Commentary: Why Privatizing Welfare Could Actually WorkPaul Magnusson
The clock is ticking. On Oct. 1, the federal government began its retreat from 60 years of guaranteeing a minimum standard of living for poor children. By July, states must enforce strict federal guidelines that tell parents to seek work or face benefit cutoffs--and they must find jobs for millions of recipients.
It's already clear that states can't possibly handle this job alone --which is why a throng of companies, including Lockheed Information Services, IBM, and Electronic Data Systems, are eyeing the potential business. Ultimately, most aspects of the $20 billion system are likely to be privatized, from job training to cash disbursements.
Over the past few years, cities have privatized such services as fire protection and trash hauling with considerable success. Predictably, and justifiably, the prospect of for-profit companies caring for the poor has triggered much more angst. "Our idea of positive welfare reform is not the auctioning off of the social safety net to the lowest bidder," says Gerald W. McEntee, president of the American Federation of State, County & Municipal Employees, who fears for his members' jobs.
INNOVATION. Given the right controls, though, privatization could turn out to be a boon both for the poor, who depend on public help, and for taxpayers, who foot the bill. As it is, welfare offices aren't equipped to find people jobs; recipients typically fill out forms at local centers, check yellowing employment listings, then wait for a check. Private companies, on the other hand, bring innovation and flexibility; they're not bound by hoary work rules and civil service protections.
The key lies in implementation. Sure, there is opportunity for abuse when the profit motive meets public policy. When incentives and regulations are poorly designed, the poor can suffer. Contractors should be rewarded for recipients' successful efforts to find and hold jobs--not simply for slashing expenses. States' critical role in welfare's new world, then, is to devise rules that let business build a better system, make money at it, and still treat the poor like human beings.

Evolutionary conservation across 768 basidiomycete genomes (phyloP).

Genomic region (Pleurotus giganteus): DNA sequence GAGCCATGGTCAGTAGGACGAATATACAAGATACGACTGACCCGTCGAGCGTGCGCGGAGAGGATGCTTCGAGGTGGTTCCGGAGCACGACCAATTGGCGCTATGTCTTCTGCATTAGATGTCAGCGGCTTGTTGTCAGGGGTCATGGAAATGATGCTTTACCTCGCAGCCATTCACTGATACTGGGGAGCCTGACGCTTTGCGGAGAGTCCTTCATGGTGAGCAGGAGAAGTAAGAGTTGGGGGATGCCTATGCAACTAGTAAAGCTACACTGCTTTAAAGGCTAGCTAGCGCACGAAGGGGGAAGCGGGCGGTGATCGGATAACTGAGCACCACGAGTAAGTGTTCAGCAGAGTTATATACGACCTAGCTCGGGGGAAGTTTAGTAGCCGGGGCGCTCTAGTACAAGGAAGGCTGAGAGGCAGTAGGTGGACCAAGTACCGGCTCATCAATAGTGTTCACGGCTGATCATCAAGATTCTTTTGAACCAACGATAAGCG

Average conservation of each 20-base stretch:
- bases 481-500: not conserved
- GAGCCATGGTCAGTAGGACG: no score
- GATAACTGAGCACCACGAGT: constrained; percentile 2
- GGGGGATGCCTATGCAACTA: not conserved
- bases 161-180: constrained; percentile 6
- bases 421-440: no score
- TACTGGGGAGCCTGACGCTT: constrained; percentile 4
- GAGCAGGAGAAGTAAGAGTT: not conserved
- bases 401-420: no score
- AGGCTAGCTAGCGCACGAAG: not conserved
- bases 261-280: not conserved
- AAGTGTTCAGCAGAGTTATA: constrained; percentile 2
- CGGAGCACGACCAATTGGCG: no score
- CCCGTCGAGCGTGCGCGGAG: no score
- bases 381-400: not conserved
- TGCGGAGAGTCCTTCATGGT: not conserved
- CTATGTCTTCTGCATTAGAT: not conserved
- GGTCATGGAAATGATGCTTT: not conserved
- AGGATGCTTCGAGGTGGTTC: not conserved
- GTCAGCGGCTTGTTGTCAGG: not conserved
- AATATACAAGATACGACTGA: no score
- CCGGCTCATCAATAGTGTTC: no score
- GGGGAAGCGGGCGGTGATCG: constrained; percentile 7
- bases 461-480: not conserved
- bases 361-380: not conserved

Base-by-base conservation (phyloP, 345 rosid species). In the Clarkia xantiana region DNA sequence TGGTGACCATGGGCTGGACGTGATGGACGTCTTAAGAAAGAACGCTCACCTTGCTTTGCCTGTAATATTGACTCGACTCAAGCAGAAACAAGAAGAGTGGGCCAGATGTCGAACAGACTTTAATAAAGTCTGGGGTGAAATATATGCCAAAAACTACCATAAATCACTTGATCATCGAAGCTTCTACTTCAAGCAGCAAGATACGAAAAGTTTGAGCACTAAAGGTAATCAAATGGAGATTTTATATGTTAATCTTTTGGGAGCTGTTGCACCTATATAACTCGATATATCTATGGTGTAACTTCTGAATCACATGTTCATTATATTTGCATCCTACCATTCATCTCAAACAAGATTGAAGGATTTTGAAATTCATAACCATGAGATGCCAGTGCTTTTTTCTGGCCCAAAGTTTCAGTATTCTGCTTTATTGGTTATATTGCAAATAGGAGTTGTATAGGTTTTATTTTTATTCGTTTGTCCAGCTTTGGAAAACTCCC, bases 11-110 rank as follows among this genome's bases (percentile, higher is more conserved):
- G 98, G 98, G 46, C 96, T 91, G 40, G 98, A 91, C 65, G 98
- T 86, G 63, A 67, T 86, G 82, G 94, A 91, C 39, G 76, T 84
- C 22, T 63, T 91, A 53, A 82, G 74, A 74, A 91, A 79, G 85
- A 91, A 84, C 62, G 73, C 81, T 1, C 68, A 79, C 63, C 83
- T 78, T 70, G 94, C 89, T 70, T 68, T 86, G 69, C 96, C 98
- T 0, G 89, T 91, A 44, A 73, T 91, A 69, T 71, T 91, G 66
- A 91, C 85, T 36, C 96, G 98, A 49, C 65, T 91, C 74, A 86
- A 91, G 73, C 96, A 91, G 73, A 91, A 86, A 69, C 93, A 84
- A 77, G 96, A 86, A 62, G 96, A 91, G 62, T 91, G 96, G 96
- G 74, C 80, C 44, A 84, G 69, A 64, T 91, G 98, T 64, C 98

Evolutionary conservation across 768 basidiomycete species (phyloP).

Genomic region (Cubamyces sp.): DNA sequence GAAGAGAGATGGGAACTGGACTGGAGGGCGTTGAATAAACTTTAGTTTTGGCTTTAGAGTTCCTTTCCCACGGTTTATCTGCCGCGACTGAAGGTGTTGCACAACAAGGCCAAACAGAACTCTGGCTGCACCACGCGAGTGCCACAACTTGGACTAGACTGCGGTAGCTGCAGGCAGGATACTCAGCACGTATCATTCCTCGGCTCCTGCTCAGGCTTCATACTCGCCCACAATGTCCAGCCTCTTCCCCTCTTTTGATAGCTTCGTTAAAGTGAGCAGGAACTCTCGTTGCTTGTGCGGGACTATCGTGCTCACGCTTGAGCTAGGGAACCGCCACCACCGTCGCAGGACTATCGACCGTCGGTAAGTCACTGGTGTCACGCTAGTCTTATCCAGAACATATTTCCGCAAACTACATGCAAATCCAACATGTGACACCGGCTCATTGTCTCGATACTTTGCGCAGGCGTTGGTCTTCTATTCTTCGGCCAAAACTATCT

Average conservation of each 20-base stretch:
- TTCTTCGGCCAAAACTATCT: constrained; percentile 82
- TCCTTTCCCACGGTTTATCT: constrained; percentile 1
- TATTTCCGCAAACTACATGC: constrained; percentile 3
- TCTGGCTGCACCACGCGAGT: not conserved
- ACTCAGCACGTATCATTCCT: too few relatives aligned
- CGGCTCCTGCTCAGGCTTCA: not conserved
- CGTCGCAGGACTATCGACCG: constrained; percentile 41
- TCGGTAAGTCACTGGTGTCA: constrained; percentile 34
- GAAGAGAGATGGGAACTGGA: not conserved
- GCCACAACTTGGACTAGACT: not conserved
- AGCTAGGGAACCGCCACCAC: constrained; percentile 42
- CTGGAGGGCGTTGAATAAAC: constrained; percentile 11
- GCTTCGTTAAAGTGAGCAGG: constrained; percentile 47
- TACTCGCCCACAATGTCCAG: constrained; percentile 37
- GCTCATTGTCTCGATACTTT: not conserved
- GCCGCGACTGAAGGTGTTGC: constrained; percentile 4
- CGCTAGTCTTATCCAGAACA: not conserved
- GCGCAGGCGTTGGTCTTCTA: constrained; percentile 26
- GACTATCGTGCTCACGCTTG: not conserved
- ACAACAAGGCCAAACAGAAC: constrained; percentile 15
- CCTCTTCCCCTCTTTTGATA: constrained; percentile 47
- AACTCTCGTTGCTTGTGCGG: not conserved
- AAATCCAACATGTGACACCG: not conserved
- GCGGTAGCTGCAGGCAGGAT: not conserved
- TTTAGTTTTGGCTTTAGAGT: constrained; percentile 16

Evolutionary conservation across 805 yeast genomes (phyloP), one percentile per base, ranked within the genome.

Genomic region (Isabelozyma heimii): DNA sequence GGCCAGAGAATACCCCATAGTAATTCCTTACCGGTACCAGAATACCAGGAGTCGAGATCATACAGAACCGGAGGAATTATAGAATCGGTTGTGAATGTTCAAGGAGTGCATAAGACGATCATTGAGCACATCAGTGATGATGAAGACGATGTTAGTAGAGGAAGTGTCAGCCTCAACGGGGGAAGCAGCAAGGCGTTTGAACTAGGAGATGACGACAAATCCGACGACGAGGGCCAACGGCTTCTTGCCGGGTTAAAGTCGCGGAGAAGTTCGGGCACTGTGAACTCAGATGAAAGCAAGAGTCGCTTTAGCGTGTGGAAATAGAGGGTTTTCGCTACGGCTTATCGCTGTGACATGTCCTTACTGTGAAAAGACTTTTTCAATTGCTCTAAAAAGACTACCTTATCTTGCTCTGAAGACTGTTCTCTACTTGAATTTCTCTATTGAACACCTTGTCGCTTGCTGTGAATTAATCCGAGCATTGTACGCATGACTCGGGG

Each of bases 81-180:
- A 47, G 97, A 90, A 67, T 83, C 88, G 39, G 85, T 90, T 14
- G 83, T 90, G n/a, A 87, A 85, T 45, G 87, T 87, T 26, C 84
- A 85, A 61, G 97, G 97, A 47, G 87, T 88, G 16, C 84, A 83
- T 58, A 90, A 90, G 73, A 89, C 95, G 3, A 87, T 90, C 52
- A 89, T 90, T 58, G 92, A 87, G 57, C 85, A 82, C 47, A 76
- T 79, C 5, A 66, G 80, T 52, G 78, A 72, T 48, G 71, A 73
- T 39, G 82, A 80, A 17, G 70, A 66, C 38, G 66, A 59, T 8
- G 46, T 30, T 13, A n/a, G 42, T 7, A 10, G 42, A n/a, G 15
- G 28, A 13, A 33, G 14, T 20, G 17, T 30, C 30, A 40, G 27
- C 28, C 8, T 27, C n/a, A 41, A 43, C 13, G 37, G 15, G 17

Consider the example of Lori Emerson. The 32-year-old mother of four boys had been on welfare for six years when state social workers in Casper, Wyo., referred her to Curtis & Associates for a motivational program geared to chronic recipients. "I was lazy, I guess--I knew I didn't have to work if I could get welfare," Emerson says. After 15 months of counseling from Curtis and training at a community college, Emerson works as a hospital lab technician and takes home three times as much as when she was on welfare. "Now I can't imagine just sitting around home and doing nothing," she says.
Curtis has a stake in such success: In many cases, it gets paid based on how long ex-recipients stay on the job. Likewise, in dozens of states' pilot projects over the past five years, private contractors have helped recipients move off the dole with innovative approaches seldom tried by government. Kelly Services Inc. placed a recruitment center in a Detroit welfare office and offered free computer software training. The company hired and placed 288 welfare recipients in temporary jobs in one year. More than a third have worked 90 days or more.
4EFFICIENCIES. Eventually, companies will handle far more than training. States such as New York already have privatized food distribution, housing coordination, and medical care. Next up: electronic benefit transfers, required by 2002. Welfare recipients will get a debit card to replace welfare checks, food stamps, and rent subsidies. In time, such cards may even disburse Social Security, unemployment compensation, and veterans benefits. Citicorp has contracts to provide card services in 27 states.
The potential for efficiencies is huge. So, too, is the potential for counterproductive cuts. Governments must devise performance-based contracts to encourage the first without allowing the second. To even qualify for payment, contractors should have to graduate a high number of recipients from rigorous training courses. Beyond that, governments should replicate Hudson County (N.J.)'s contract with Curtis, which pays bonuses each time a recipient finds a job and keeps it for two months. "If these contracts tell companies they can make money by improving service, that's fine," says Elizabeth Krueger, associate director at New York's Community Food Resource Center.
Business, notes Krueger, is neither compassionate nor heartless--it just responds to whatever stimuli are offered. Welfare privatization will amply test that idea. If Lori Emerson's experience can be repeated several million times across the country, Washington's 10-year struggle to reform welfare will have been worthwhile.